Whether you’re living on or off campus, being away from home brings a number of challenges to purchasing and consuming food. It takes a lot of practice to figure out how much you can realistically consume on your own, and maybe through experiencing countless bags of slimy salad and rotten bananas, you’ve found it easiest to stick to the frozen and pre-made meals. But not so fast! Don’t give up on perishable food just yet.
There are many ways we can all make changes to reduce the amount of food that goes to waste. The most obvious behaviors that help keep food out of the trash include saving leftovers, weekly meal planning and greater awareness of shelf life while shopping.
Through trial and error (and some research) I have discovered a few ways to keep some semblance of a fresh, balanced diet by being able to better preserve my food. Here are 10 tips for 10 popular foods to keep in mind when storing:
1. BANANAS: Keep them at room temperature until they ripen to your preferred color, then place them in the refrigerator to impede further ripening. The peel will turn darker, but the banana itself will be okay to eat. Over-ripened bananas are great to freeze. Simply peel overly ripe bananas and place in a plastic bag for freezing. Use in smoothies or baking.
2. GREENS: For harder greens such as kales, collards, and swiss chard, place the ends upright in a glass of water with a loose bag over the leafy portion. This also works for herbs. For lettuce and spinach, a folded paper towel in the packaging will help absorb condensation and keep salad greens from becoming slimy.
3. BERRIES: The best way to extend the life of the most expensive (and tastiest) fruit is to splash them with vinegar before placing them in the fridge. Use a ratio of approximately 1 cup of water to 3 cups of vinegar. This will help prevent the fuzzy mold from forming.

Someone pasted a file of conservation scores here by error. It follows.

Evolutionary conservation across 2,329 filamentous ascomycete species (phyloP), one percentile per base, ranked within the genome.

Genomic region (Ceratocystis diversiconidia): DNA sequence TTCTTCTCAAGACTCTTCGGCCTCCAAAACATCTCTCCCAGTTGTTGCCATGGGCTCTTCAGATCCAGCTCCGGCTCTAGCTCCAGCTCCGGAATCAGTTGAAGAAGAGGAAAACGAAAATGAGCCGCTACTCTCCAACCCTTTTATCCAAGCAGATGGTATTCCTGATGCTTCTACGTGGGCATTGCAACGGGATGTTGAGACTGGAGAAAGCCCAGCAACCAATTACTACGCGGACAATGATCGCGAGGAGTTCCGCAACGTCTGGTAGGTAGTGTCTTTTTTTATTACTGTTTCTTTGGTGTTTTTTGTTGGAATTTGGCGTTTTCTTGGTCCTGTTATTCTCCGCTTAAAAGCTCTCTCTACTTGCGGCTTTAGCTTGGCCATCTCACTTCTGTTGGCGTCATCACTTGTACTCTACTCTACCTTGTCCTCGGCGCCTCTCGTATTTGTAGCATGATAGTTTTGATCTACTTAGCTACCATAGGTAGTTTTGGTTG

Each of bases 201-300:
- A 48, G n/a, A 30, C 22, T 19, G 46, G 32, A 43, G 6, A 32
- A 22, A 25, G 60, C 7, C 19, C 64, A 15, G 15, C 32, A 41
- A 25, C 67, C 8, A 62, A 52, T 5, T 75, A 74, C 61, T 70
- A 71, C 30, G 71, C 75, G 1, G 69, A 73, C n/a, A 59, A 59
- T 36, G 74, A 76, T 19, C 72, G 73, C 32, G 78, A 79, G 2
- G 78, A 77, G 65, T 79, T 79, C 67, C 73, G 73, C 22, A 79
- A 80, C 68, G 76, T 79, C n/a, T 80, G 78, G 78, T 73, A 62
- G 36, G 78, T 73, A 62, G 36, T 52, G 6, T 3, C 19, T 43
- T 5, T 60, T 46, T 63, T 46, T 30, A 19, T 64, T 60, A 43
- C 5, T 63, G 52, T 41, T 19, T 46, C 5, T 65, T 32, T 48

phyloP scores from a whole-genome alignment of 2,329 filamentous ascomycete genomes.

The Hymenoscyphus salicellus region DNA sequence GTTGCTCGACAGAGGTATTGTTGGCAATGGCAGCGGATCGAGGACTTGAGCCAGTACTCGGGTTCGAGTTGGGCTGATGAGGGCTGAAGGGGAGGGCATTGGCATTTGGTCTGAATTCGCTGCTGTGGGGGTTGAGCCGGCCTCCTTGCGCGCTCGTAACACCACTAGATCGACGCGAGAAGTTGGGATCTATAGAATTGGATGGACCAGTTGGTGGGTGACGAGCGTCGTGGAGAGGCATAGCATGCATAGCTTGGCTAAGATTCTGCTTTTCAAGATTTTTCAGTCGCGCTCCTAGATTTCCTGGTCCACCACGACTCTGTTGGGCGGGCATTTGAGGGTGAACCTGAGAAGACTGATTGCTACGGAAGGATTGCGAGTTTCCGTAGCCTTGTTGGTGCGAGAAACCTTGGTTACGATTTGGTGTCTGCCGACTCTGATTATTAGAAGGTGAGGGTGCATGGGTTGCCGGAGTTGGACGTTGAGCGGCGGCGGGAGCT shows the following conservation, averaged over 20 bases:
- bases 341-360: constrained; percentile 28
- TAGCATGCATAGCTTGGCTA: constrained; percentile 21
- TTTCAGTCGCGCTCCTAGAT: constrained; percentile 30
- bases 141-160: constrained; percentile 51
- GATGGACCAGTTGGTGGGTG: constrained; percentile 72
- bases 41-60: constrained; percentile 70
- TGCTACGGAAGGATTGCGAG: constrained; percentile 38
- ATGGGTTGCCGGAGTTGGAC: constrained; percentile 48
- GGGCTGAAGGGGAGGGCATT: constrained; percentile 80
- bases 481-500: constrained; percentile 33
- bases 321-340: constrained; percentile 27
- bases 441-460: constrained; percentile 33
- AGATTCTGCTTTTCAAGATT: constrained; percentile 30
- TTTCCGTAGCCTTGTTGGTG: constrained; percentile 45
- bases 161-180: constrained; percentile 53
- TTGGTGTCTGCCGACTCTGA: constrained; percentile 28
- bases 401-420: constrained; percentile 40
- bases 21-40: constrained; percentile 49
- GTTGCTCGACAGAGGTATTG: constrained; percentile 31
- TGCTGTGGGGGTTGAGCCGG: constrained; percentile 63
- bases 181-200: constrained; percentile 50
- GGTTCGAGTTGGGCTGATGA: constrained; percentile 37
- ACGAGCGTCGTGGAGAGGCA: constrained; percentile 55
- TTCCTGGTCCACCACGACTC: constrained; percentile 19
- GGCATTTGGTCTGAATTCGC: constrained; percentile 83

4. CELERY, CARROTS, RADISHES: Preserve the crunch by chopping or slicing these harder vegetables up and placing them in a sealed plastic container of water.
5. FRUIT: Not many people know that apples should be kept AWAY from other fruits. Apples give off ethylene, which is great for keeping potatoes firm but not for other produce.
6. TOMATOES: Do not refrigerate! The cold kills the flavor and stops tomatoes from fully ripening.
7. MUSHROOMS: Take them out of their original packaging and place in a brown paper bag. Their usual plastic tubs are moisture havens and allow for mushrooms to last maybe a day when opened.
8. AVOCADOS: Knowing when an avocado is ripe is important to getting the most use out of the fruit. Ripe avocadoes should be soft to the touch—not squishy—and you should be able to see green under the small stem at the top. Keep ripening avocadoes out of the fridge until ripe and then inside the fridge until ready to eat. Once cut, make sure to leave the pit, or stone in the remaining portion and add a bit of citrus juice to keep them from browning.
9. BREAD: Keep the portion you plan to eat (maybe half the loaf, a few rolls, etc.) in the fridge and freeze the rest! Frozen slices of toast will unfreeze in a toaster oven nicely. If you happen to have stale bread, try making homemade croutons.
10. CHEESE: This is a tough food group. Different cheeses do better with certain methods of storing. The general consensus is that plastic wrap results in flavor suffocation. Most agree that cheese paper, or wax paper is a better way to preserve taste. Cheese is best kept in warmer parts of the fridge such as a cheese drawer if you have one, or the vegetable drawer.